Fraudulent Bid Rigging On Bond Deals Costs JP Morgan $228 Million
In an announcement on July 7, 2011, the Securities and Exchange Commission (SEC) confirmed that it had reached a settlement with JP Morgan Securities LLC (JPMS) for charges it had made against the firm for fraudulently rigging bids on at least 93 municipal bond deals in 31 states, producing millions of dollars in unlawful gains. The terms of the settlement reflect that JP Morgan will pay $51.2 million in funds that will be paid back to affected municipalities or borrowers and pay another $177 million to settle other state and federal charges. This is the largest settlement achieved by the SEC with any Wall Street firm in its continued focus on what it has claimed to be a nationwide conspiracy to rig the municipal bond bidding process. Bank of America and UBS agreed to large settlements last year, $137 million and $160.2 million, respectively.
In the SEC News Release, Robert Khuzami, the Director of the SEC's Division of Enforcement, said that JP Morgan "improperly won bids by entering into secret arrangements with bidding agents to get an illegal last look at competitors' bids." He went on to say that "municipal issuers and investors didn't stand a chance against the fraudulent strategies JP Morgan and others used to guarantee profits." Elaine Greenberg, Chief of the SEC's Municipal Securities and Public Pensions Unit, said "When powerful financial institutions like JP Morgan conspire with each other to intentionally violate the regulations designed to ensure fair investment prices, the integrity of the municipal marketplace becomes corrupted."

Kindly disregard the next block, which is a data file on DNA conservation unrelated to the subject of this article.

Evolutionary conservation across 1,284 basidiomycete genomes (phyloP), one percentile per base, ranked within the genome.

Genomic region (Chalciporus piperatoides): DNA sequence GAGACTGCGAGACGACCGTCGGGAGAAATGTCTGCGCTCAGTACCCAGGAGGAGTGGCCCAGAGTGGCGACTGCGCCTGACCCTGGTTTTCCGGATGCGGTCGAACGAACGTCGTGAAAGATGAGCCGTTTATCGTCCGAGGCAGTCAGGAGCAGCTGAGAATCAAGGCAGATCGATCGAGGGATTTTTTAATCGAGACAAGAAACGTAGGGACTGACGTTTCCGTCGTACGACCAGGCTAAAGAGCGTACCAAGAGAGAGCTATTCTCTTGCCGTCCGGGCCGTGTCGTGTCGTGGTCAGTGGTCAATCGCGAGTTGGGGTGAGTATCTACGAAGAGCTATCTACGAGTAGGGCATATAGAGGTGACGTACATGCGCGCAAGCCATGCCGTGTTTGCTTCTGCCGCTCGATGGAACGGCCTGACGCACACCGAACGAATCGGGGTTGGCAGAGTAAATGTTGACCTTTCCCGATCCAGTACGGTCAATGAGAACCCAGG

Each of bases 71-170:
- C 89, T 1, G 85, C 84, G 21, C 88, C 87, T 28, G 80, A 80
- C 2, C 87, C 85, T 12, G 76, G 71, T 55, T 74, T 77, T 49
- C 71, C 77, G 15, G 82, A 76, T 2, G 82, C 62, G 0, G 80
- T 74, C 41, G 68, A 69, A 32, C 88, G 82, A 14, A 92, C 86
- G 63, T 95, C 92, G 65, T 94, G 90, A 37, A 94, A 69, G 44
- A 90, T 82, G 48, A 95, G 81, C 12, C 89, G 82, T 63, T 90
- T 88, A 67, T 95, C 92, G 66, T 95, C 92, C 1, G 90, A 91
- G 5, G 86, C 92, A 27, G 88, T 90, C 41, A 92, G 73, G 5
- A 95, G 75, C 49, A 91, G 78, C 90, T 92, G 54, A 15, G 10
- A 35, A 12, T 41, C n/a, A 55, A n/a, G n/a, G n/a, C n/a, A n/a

JP Morgan engaged in its fraudulent practices during the time from 1997 through 2005, undermining the competitive bidding process through misrepresentations and omissions resulting in municipalities paying something other than fair value for the reinvestment instruments, according to the SEC allegations. Furthermore, the fraudulent conduct of JP Morgan served to jeopardize the tax exempt status of billions of dollars in municipal securities because the competitive bidding process that establishes the fair market value of the investments was corrupted. Sources have indicated that the employees involved in the fraud are no longer with the firm. The fraudulent activity allowing JP Morgan to win bids would occur when it would get information from the bidding agents about competing bids in a practice known in the industry as "last looks". Other times, the bidding agent would deliberately get non-winning bids from other firms in a practice known in the industry as "set ups".
In the normal course of business, municipalities temporarily invest the proceeds from the sale of municipal securities in municipal reinvestment products until the money is used for whatever its intended purpose is. These funds are required by the Internal Revenue Service (IRS) to be invested at fair market value, which should be determined by a competitive bidding process where bidding agents attempt to find the appropriate investment vehicle for the municipality.
In a settlement that is subject to court approval, JP Morgan has consented to the entry of a final judgment enjoining it from future violations of Section 15(c)(I)(A) of the Securities Exchange Act of 1934 and agreed to pay a penalty of $32.5 million; disgorgement of $11,065,969 and interest of $7,620,380.
JP Morgan Vice President James Hertz pleaded guilty to two counts of conspiracy and one count of wire fraud in December 2010, for his participation in the bid rigging of the investments of the proceeds from tax exempt muni-bonds. He was also barred by the SEC from associating with any broker, dealer, investment adviser, municipal securities dealer, municipal adviser, transfer agent, or nationally recognized statistical rating agency and from participating in any penny stock offering.